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An unlikely antidote for a tough news day? A coloring book page.

There's a way to find hope. It might start with crayons.

An unlikely antidote for a tough news day? A coloring book page.

I'm not the only one who watches the news (or my Facebook feed, Twitter, AP news alerts, MSNBC, etc.) and feels my blood pressure rise, right?


GIF via "The Office"/NBC.

It's a rough world out there right now. But artist Andrea Pippins has a solution:

An adult coloring book!

But this isn't just any coloring book. Instead, it's art that allows people to, as Pippins says, "see the beauty and light in themselves."

CLICK HERE TO DOWNLOAD!

You probably know that the old standard activity for kiddos — the coloring book — has become new again for adults.

When asked about the psychological benefits of coloring, Marti Faist, an art therapist, told the Baltimore Sun, "I've watched people under acute stress, almost panic-attack levels, color and have their blood pressure go down very quickly. It's cathartic for them."

But Pippins' coloring book is even more special, timely, and profound than the gorgeous mandalas your friend from work is probably coloring.

Behold! The gorgeous mandalas that my friend from work IS coloring! Photo and coloring skills by Jenni Gritters/Upworthy.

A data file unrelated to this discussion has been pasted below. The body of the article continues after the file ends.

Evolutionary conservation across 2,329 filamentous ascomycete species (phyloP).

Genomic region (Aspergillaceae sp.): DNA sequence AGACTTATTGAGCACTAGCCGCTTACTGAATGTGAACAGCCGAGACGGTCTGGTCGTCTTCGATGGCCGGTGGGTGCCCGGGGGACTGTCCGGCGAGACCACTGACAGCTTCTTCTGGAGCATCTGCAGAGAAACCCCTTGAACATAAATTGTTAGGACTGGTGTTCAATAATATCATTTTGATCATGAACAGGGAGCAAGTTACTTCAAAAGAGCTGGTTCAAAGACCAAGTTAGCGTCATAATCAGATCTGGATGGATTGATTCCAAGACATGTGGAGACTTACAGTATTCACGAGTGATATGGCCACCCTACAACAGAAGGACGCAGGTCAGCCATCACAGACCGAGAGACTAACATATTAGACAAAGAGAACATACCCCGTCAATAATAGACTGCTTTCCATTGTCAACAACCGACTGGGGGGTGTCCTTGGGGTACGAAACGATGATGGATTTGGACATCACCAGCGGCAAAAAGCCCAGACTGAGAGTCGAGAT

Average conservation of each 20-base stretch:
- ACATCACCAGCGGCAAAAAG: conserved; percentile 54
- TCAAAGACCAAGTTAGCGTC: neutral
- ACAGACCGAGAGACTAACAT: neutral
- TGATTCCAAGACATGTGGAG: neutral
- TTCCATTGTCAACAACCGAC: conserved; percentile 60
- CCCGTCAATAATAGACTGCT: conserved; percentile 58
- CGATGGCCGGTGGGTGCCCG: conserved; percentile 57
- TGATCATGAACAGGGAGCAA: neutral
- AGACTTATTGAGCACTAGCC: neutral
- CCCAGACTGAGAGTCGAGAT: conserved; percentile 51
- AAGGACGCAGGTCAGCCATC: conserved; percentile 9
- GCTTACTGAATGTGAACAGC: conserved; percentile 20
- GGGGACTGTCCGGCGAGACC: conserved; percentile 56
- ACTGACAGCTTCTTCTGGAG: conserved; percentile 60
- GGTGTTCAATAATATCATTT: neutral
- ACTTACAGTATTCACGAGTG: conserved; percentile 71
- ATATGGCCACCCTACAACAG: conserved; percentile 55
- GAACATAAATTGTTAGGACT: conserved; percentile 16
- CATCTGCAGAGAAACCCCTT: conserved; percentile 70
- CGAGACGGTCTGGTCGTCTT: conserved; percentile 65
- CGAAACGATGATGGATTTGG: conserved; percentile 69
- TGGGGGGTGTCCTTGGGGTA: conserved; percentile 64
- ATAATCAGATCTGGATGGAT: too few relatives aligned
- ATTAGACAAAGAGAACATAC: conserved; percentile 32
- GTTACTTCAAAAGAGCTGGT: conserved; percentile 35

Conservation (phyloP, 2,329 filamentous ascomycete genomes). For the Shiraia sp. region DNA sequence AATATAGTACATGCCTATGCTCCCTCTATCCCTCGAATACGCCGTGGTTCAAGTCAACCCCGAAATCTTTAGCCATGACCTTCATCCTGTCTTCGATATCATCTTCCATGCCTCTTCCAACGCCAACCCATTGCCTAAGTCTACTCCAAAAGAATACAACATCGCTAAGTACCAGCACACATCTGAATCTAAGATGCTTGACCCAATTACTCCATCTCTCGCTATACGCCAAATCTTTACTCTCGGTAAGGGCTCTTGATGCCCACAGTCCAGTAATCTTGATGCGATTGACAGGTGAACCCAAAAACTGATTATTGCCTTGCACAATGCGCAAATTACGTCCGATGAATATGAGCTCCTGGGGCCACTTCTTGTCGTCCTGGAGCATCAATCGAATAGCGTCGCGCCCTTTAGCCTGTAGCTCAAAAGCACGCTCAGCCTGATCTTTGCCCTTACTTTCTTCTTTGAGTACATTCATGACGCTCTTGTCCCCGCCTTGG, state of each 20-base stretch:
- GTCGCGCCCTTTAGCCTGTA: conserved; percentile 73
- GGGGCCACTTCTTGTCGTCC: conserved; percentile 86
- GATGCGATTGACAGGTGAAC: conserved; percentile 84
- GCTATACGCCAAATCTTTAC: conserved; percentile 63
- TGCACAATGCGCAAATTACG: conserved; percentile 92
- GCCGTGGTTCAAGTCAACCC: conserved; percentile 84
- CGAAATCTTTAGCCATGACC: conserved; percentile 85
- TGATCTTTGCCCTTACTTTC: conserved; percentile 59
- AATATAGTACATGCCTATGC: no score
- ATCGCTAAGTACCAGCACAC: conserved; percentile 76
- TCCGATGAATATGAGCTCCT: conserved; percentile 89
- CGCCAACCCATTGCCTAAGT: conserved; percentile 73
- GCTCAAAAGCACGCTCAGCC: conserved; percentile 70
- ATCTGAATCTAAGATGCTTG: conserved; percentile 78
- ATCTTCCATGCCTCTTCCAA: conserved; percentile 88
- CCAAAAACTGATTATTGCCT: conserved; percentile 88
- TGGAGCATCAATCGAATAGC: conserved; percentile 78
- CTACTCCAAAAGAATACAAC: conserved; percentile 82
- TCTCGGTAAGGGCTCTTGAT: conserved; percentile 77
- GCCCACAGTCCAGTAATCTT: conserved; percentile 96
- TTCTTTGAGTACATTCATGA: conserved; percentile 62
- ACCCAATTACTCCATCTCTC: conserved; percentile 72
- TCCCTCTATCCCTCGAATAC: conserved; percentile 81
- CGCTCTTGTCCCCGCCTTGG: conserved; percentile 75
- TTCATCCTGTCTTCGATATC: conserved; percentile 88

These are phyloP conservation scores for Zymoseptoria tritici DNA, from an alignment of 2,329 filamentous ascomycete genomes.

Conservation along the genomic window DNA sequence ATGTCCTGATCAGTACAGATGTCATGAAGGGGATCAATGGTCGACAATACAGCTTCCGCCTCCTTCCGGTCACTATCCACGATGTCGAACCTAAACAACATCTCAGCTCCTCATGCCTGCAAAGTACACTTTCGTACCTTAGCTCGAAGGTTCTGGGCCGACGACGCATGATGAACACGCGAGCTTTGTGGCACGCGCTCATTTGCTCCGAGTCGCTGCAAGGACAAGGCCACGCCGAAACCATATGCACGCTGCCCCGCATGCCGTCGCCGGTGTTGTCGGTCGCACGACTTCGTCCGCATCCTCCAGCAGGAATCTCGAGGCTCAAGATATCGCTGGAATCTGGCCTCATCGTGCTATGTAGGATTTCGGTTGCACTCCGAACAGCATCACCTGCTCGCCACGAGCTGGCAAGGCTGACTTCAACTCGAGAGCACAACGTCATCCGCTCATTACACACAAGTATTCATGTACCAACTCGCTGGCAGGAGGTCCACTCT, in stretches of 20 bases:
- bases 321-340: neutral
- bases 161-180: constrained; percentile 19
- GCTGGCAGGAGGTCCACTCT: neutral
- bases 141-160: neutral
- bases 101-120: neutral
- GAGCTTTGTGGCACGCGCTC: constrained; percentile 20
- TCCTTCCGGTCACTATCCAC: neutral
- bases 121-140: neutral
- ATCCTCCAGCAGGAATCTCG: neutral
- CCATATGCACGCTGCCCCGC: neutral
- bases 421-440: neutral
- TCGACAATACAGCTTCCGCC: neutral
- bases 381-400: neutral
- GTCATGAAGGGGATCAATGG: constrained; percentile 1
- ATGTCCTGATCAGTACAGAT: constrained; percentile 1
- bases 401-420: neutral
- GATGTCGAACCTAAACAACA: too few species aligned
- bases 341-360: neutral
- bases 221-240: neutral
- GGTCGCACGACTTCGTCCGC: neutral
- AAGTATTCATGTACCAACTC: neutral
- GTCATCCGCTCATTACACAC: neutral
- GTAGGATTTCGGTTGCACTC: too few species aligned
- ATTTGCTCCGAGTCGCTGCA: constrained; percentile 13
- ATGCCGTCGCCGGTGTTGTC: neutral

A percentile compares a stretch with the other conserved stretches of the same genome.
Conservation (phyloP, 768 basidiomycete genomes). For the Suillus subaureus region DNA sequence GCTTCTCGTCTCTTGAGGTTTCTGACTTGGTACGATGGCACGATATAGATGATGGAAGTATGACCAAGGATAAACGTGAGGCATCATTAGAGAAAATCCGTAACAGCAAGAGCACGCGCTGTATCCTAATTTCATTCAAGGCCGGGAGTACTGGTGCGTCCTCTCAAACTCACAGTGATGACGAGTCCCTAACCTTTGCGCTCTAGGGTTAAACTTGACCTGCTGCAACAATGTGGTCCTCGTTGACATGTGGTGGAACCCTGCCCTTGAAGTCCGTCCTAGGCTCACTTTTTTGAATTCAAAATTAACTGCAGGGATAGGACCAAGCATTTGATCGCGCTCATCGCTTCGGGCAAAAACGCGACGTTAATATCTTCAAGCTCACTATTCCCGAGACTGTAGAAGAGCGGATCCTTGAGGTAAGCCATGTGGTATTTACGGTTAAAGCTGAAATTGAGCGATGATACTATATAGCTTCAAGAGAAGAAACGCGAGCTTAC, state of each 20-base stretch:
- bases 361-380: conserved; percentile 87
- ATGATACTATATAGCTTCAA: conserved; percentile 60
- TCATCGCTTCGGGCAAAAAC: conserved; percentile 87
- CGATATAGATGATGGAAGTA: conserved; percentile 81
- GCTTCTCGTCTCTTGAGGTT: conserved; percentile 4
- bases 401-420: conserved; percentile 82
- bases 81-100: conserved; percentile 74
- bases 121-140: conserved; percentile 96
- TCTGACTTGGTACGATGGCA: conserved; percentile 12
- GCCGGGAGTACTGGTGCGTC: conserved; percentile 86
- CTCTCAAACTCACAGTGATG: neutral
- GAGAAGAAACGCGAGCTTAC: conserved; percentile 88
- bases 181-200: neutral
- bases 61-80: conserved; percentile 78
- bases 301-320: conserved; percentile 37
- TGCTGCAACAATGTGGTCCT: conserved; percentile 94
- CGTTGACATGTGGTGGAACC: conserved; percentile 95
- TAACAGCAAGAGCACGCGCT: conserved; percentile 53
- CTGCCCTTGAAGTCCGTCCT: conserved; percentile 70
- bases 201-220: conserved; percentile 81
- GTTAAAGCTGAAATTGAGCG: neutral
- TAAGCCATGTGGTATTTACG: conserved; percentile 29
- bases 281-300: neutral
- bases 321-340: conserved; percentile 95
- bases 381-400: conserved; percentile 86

Pippins created the Freedom coloring-book page to take therapeutic coloring to a new level.

The page is made to help us deal with tragedies, process our emotions, and think about how to move forward.

It's both a coloring book and a journal in one.

It has prompts like:



and

and

And it's free to download!

So today, print that thing out. Then unplug. And shut down those screens.

Now get your crayons, y'all, and let's talk about news cycle self-care, shall we?

Pippins wants to empower folks and help them process their feelings in the best way.

"I strongly believe that when we allow ourselves to feel what's happening and then put pen to paper some thoughts on how to make change, something happens," she says. "Ideas began to emerge and we start to see some solutions, and also feel that change is possible."

When the news is tough and feelings run high, it's easy to just shut down and shut in.

But reaching out and connecting is often the best way to heal.

In an interview with Mequilibrium, psychologist and stress expert Andrew Shatté said that the more you expand, reach out, and form connections to friends, neighbors, your community, and the world around you, the less alone you'll feel.

"The bigger your boat, the less likely you’ll capsize."

Pippins' coloring-book page provides a much-needed place to begin conversations.

They could be conversations about ourselves, our feelings, our country, or our hopes and fears.

As Pippins told Upworthy: "I just hope folks, especially kids, find peace in doing the prompts. To recognize that even in moments of despair we have a voice and can take action. "

So if you haven't downloaded it yet ... what are you waiting for?

Print out a bunch and drop 'em off at your favorite local hangout, or just keep one all to yourself! *runs to printer*

Motherhood is a journey unlike any other, and one that is nearly impossible to prepare for. No matter how many parenting books you read, how many people you talk to, how many articles you peruse before having kids, your children will emerge as completely unique creatures who impact your world in ways you could never have anticipated.